for the Monogram Snake and Mongoose F/C kits... Aftermarket solution... The Competition Resins CRT-501 slicks - will fit the kit wheels and look good. They are a soft black resin - size is like the Monogram slick used on the more modern funny car kits, but narrower, The more modern Monogram slicks always look too wide on the early funny cars and dragster so these are my go-to tire. Comp Rresins are also available at Slixx
Actually, I like that idea better - it doesn't take a very strong magnet to hold the door closed. The miniature super magnets seem strong enough to pull loose from the adhesive holding them in the door - or worse, strong enough to pull the panel out of shape or create a sink mark over time with a constant pull.
funny thing is, I don't think anybody called them muscle cars until they became collectible in the new milineum... Surely anything built after the insurance rates, gasoline shortages, and emissions regulations strangled horsepower in 1972 is not a muscle car.
All of the reasons mentioned already - for me, affordability and the chance to build something that isn't available in a current kit. I'm with Snake 45 on that Corvette - he's had some interesting preservation projects lately. just some thoughts here - Looking more closely at the AMT '32 roadster in the topic post - the body has the molded in trunk lid that only came in the early issues, maybe only the first issue in 1959. History, probably not rare, but a least uncommon. Later issues had an opening trunk lid. There were also a couple of early issues that came with a tonneau cover for center steering that will cover up all of the ugly on the body around the interior. It may take another glue bomb or a lucky find in the right parts box to get one, but they are out there and an easy fix. Personal preference here - the grill shell in the old black plastic kits are shaped a little better than the later reissues - they take a lot less work to look right.. Any readily available AMT roadster kit has everything else. Full disclosure - I have a project like this on the workbench right now. EDIT - OK, I've made it thru the rest of the new content on the forum in the last couple of days and now I've seen the "original" post in for the '32 roadster in the photos - It's rebuild is in progress and its going to be good. Not the molded in trunk like I thought but still cool.
Matt, yes the instructions are dark, fuzzy, and the pictures are impossible to figure out.- very poor copy - looks like a forth gen photo copy from the original kit - but they are what the latest issue came with. to complicate things, the rubber bands for the blower belt were in the bag with some electric motor parts, didn't even look like a part for the kit... But, still grateful to have the kit and it will get built someday. I'm enjoying your build up, it's looking good, I like it! Steve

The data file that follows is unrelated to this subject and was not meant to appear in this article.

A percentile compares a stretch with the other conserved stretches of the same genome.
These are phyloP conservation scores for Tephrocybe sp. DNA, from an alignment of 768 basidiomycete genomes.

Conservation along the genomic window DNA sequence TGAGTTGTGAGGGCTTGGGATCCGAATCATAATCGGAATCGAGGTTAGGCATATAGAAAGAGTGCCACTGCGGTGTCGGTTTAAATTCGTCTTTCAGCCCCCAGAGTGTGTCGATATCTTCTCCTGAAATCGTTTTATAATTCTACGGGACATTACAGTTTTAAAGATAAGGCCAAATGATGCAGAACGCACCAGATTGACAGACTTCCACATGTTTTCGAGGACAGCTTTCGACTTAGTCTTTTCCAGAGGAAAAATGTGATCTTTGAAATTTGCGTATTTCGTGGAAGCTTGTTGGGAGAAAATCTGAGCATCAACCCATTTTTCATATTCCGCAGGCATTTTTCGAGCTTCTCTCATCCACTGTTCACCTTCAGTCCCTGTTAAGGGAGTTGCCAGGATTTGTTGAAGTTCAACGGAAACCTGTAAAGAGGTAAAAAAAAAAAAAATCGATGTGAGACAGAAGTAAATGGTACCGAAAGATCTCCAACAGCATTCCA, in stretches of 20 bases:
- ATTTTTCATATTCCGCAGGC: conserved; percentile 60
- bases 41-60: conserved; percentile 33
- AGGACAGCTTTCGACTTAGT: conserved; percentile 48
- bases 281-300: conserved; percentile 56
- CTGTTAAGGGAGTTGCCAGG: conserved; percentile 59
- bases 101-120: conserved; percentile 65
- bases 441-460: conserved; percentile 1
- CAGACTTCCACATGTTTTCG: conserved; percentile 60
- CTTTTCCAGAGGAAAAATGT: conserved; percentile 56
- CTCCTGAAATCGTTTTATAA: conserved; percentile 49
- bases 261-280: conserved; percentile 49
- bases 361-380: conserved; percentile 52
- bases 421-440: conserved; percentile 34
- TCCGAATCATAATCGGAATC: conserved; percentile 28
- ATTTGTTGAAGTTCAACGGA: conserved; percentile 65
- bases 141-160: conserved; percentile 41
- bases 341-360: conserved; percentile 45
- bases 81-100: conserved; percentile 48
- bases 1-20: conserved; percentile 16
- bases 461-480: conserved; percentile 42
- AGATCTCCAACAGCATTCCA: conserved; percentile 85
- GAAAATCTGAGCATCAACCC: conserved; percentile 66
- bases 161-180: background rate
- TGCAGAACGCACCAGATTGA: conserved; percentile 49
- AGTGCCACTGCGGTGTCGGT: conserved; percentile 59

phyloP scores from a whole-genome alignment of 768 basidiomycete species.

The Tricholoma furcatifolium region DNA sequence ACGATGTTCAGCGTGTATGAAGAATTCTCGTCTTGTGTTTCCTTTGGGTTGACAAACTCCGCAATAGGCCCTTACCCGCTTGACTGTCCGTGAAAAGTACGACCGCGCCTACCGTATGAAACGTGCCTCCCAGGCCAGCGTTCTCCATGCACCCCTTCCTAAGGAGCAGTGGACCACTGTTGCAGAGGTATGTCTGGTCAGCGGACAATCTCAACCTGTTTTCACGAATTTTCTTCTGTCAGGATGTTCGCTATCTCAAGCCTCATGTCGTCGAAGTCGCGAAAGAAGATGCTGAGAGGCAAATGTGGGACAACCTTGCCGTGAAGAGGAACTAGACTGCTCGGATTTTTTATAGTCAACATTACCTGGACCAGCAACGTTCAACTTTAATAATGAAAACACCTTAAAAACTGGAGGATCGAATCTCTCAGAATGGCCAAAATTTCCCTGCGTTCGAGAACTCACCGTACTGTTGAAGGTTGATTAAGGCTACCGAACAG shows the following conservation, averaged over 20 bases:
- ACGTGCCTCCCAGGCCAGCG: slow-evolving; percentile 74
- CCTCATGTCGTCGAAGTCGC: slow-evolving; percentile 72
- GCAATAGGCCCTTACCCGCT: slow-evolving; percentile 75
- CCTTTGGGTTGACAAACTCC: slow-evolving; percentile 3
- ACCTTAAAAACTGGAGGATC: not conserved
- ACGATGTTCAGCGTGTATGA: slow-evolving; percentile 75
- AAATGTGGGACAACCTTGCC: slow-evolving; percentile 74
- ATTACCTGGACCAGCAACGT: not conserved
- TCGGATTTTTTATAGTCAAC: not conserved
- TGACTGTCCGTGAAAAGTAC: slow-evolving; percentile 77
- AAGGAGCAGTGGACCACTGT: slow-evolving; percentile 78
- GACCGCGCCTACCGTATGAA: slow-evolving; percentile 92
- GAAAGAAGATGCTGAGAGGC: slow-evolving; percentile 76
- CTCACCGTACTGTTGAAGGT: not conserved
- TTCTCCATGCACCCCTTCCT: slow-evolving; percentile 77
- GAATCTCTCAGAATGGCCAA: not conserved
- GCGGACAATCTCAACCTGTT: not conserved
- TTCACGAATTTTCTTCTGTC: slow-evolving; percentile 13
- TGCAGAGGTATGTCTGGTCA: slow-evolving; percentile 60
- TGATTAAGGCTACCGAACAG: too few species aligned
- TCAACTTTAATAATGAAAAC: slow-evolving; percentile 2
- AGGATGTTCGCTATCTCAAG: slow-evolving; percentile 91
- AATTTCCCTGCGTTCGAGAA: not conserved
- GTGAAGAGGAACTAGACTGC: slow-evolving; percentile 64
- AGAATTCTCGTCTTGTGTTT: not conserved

The thing that tricks our eyes with the AMT White Freightliner COE kit is the width of the cab. The cab is a 61 series at 90.38" wide which has not been commonly seen on the road since the late 70's. They are rarely, rarely, rarely ever seen anymore. In the mid 70's, Freightliner introduced the 71 series which is wider at 94.38" and included the rubber fender extenders that cover the front tires. The cab was widened to provide adequate room for the larger radiator required for the modern higher horsepower engines.
splitting Evergreen (say 1/8 or larger) plastic tubing freehnad is a pretty straightforward deal with a thin fine tooth hobby saw - lay the tubing on the bench and don't aim the blade at any vital body parts - leave a little bit extra to straighten and cleanup the line with a long fine tooth file. Might be easier to split the tubing to a semi circle then split that to get a 90 for a corner piece - Now I'm not working to make four pieces out of a length of tubing. One corner piece per length is success for me. Also works with hobby aluminum tubing.
All good ideas - but sometimes I go all in for the least delicate workshop method for precision material removal - Warning, this might be overkill... the part looks like a wheel back so appearance on the other side is not a concern - If chiseling it down doesn't work, I just drill all of the way thru with the diameter of the raised mounting boss, then replace it with hub cut down from another wheel back to fit the axle. It is recommended to drill under-size and file for size and position of the hole.
I really like this one - well done - it's got soul! as a Chevy guy, the 1949 and 1950 Ford kits had little interest for me 6 months ago - I liked them when I saw one well built but that was it Well, about 3 weeks ago the reissued '50 convert found it's way to the work bench and then the '49 followed it home. Through the forum, I was able to obtain the original Carson top for the convertible. So, I have a question - Both kits have holes in the chassis to lower the front, but there is nothing in these new kits to lower the rear. What is the best way to lower the rear - Thank you in advance, Steve